Most fly anglers devote a lot of time and energy into honing their casts, as they should. The cast is what allows you to play the game in the first place. Without a good fly delivery, your chances of hooking a fish are minimal.
But the effort and focus shouldn't end as soon as that fly hits the water. In fact, I think that's when the real attention to detail should begin. How you drift your fly (presentation) is as important as how you cast your fly, and mending the line (moving the fly line upstream or downstream of your flies, depending on the currents, in order to eliminate drag) is the key to making that happen.
Most anglers I encounter on guide trips have a pretty good understanding of the importance of mending. But 90 percent of us (myself included) sometimes get in the habit of making sloppy mends; chucking the line upstream, whipping the rod, and so forth. A sloppy mend can be as damaging to your drift as no mend at all.
A smart angler will actually practice mending just like they practice casting. So what's a good mend? It is simply moving the entire line from one spot on the water to another, without moving your flies (or strike indicator if you are nymph fishing) at all. You can't do this by flinging the line, or flicking the tip of your rod from waist level. You should realize that fly rods are long for a reason. Use that length to lift and place. Nothing more. Lift the rod, sweep the line, and set it back down. A great mend is all about mechanics, and requires little effort at all.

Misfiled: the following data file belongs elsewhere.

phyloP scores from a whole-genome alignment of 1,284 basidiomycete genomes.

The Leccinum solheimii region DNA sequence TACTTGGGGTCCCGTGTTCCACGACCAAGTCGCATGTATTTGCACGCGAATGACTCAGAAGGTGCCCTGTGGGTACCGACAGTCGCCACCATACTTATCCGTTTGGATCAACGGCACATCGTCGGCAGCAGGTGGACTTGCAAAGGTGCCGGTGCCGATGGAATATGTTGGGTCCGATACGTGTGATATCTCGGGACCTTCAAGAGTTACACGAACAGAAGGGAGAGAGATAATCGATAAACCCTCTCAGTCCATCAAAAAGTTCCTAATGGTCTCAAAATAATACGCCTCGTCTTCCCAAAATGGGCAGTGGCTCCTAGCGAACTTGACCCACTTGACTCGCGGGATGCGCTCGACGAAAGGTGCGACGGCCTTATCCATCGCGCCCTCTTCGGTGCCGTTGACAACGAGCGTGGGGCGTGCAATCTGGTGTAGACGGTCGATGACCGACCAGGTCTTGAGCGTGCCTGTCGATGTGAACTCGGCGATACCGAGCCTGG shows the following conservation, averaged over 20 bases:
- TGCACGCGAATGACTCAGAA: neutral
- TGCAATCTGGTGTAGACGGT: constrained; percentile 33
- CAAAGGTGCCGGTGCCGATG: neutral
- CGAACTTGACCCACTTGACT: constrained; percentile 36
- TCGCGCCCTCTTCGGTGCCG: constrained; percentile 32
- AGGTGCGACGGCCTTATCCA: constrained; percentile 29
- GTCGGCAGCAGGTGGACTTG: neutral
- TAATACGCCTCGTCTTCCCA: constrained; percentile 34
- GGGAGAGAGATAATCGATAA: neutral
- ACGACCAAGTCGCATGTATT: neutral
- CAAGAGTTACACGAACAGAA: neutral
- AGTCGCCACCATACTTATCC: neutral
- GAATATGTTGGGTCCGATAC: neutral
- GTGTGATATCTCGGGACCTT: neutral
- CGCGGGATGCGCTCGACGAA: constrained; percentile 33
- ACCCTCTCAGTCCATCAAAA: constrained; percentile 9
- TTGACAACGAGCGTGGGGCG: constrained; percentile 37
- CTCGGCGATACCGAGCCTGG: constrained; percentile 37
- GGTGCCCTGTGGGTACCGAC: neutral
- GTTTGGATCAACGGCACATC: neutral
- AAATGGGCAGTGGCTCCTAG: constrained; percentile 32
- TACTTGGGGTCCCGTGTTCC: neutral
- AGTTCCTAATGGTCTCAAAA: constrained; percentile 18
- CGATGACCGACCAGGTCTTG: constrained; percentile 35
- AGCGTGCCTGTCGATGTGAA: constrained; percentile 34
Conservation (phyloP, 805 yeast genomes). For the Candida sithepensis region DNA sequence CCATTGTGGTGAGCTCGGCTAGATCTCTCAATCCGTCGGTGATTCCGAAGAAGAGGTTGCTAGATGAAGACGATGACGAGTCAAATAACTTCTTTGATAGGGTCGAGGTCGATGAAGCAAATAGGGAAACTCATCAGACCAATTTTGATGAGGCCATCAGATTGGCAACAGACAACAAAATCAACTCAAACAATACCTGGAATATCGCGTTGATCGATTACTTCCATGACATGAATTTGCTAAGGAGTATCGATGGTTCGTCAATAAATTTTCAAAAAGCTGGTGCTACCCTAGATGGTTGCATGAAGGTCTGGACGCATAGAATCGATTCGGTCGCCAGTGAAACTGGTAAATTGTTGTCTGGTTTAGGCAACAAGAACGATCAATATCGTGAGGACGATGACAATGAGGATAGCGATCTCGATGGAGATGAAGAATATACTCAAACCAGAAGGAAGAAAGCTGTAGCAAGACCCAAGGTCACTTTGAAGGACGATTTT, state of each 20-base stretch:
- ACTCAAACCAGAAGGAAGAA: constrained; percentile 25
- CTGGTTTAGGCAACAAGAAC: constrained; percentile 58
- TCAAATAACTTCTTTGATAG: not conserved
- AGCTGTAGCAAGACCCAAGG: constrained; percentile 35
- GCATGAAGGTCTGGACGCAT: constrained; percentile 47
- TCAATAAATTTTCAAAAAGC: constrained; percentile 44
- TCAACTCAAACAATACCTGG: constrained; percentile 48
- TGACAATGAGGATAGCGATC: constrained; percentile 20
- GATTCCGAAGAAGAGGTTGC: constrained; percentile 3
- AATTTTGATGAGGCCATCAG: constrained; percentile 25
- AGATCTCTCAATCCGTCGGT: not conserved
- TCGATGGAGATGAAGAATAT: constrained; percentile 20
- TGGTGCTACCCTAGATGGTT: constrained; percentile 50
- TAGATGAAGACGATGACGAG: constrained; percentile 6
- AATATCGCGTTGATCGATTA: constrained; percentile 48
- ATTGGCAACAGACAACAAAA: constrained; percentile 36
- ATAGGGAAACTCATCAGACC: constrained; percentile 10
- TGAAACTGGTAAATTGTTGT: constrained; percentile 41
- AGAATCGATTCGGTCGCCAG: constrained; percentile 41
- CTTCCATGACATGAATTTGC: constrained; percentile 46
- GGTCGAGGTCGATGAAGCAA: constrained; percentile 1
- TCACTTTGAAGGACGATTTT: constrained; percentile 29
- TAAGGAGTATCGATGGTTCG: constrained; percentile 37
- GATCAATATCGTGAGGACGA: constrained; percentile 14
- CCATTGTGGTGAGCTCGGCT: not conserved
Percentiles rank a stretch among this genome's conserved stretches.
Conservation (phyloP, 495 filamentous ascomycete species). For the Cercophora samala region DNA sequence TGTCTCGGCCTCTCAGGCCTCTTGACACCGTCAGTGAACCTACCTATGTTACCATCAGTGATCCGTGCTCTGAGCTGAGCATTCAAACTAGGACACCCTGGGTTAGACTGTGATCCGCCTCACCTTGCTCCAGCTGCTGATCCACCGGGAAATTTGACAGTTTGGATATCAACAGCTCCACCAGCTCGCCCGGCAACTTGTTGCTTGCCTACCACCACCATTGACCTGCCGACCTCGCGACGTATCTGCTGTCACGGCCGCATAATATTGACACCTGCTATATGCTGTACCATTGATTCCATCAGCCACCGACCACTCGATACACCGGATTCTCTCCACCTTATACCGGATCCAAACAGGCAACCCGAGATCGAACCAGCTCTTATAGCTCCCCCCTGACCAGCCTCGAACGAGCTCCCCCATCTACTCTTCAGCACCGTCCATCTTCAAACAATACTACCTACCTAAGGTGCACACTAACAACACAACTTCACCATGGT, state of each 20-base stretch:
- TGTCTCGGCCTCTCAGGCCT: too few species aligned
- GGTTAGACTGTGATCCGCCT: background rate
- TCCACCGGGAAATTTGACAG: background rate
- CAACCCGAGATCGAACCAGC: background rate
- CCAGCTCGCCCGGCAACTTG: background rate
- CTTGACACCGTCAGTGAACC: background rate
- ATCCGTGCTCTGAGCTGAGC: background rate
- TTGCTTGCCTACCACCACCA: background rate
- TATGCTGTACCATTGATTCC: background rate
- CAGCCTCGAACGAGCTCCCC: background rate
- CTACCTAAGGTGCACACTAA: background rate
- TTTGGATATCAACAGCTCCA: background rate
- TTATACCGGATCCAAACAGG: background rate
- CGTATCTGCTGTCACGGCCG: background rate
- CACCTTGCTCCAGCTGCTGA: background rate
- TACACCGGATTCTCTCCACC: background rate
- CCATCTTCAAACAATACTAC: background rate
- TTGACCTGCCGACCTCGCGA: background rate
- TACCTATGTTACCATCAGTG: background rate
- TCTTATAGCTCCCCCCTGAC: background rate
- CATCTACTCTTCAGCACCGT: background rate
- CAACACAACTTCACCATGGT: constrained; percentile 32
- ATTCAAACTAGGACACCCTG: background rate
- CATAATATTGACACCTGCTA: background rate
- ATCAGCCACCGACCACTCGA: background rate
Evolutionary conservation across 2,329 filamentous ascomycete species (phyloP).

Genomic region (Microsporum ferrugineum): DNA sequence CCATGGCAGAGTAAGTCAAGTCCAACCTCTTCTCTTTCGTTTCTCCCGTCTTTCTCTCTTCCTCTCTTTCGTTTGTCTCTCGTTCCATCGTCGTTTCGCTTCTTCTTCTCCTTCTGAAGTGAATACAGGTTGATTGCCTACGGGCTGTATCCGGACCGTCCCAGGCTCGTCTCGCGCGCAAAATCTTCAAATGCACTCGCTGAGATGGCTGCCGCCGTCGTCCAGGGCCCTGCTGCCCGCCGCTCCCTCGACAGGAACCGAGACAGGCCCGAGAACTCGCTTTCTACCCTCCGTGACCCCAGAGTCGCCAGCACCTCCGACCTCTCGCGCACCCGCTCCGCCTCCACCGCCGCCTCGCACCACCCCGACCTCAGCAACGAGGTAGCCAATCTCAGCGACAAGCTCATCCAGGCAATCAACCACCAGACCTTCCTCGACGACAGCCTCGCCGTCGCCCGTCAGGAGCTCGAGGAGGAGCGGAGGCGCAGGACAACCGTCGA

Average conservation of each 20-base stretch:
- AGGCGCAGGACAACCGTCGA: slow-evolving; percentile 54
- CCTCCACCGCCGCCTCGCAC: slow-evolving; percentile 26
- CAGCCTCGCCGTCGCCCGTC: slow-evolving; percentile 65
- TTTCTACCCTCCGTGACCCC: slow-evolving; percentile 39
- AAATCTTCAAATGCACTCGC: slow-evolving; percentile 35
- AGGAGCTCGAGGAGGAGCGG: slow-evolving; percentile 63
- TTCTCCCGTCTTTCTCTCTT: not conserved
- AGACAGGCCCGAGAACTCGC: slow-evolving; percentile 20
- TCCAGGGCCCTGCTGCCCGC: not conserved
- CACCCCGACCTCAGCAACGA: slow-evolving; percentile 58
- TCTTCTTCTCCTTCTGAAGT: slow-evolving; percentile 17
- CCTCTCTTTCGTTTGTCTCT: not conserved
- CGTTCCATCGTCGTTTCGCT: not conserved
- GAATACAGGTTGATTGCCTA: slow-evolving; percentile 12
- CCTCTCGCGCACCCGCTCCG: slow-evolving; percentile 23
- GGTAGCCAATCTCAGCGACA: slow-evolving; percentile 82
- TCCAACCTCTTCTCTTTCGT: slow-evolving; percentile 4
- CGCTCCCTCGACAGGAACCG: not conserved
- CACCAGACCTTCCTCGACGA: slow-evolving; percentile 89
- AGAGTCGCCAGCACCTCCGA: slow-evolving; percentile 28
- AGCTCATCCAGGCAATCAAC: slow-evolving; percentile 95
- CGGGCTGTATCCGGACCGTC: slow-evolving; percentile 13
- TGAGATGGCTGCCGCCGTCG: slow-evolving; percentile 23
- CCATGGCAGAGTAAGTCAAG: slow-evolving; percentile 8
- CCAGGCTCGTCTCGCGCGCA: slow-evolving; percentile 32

With time and practice, you'll learn exactly when to mend — when to move the line upstream (when you are casting across heavy current), when to mend downstream (when there is slack water between you and the current), and how to reach cast, micro-mend, mend on lakes where wind creates surface currents and all that. The basic mend is a fundamental building block for great angling. Perfecting that move will increase your hookup percentages dramatically.
Tuesday night tying night
101 Fly tying